GENEALOGY OF JESUS
READ MATTHEW 1:1-17******’’
I don’t know if I would publicize my genealogy if it looked like Jesus’:
- Two men who had sex with their wives’ handmaidens.
- One who slept with his daughter-in-law
- A prostitute
- Someone who killed the husband of a woman he’d gotten pregnant
- A line of political leaders who split and destroyed Israel .
Sure, there are some highlights in there, but the lowlifes over-shadow the good.
If Jesus, God himself who knits and forms humanity in the womb, could design any family line he wanted, why choose this one? Because if he came through a perfect line of godly people, it would send a message that we needed to be bred perfectly to be included in God’s spiritual family. We would think any rotten branch on our family tree immediately disqualified us from righteousness. “Sorry, your dad was a train robber. You’re out!” By coming through a line of imperfect people, Jesus shows us that he has risen above his heritage. Just because he came from sinners doesn’t mean he had to be a sinner.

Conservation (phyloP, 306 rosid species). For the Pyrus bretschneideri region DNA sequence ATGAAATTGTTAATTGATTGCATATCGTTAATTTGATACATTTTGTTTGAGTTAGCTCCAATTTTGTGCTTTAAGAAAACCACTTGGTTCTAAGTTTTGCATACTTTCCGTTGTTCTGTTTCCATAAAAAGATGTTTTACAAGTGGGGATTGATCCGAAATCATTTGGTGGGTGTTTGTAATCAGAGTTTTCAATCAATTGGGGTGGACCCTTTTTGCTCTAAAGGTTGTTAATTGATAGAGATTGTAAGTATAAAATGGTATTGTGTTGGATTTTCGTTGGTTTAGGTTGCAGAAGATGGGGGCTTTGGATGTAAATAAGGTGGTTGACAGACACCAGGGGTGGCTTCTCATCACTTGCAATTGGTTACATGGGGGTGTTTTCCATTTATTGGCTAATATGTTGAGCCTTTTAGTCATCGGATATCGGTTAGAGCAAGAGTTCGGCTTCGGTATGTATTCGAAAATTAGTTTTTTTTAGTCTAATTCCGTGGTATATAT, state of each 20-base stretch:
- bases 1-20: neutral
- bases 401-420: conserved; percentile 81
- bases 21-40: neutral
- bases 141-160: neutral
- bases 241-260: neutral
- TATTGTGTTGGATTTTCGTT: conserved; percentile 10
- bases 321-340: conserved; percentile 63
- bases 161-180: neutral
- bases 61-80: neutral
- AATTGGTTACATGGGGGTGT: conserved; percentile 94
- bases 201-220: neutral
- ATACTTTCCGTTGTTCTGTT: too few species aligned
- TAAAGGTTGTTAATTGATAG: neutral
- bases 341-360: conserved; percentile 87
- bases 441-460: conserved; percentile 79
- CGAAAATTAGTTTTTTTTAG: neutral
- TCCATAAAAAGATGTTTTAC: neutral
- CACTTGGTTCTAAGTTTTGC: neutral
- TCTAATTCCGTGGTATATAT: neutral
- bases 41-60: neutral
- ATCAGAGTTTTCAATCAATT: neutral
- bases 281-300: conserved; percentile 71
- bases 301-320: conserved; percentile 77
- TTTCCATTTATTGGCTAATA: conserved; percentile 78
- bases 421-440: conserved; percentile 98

Our parents may have been alcoholics or absentees . Or maybe our grandparents’ faces show up routinely on the post office “Wanted” posters. Your great-great grandparents could have marched with Stalin. It doesn’t mean you have to be like them. Jesus proved that to be true. A believer enters a new family line —the adopted sons and daughters of God the Father. That’s a family tree you should be happy to share.
YOUR BIBLE CHALLENGE
- Matthew’s genealogy of Jesus begins with what person?
- Matthew’s genealogy of Jesus contains what woman who tricked her father-in-law into sleeping with her in Genesis 38?
- According to Matthew, who was the son of Boaz and Ruth?
- Who is the father of Joseph, the husband of Mary?
- Three sets of how many generations are mentioned in Matthew’s genealogy?
Scroll down for answers
ANSWERS TO: GENEALOGY OF JESUS
- Abraham (Matthew 1:2)
- Tamar (Matthew 1:3)
- Obed (Matthew 1:5)
- Jacob (Matthew 1:16)
- Fourteen (Matthew 1:17)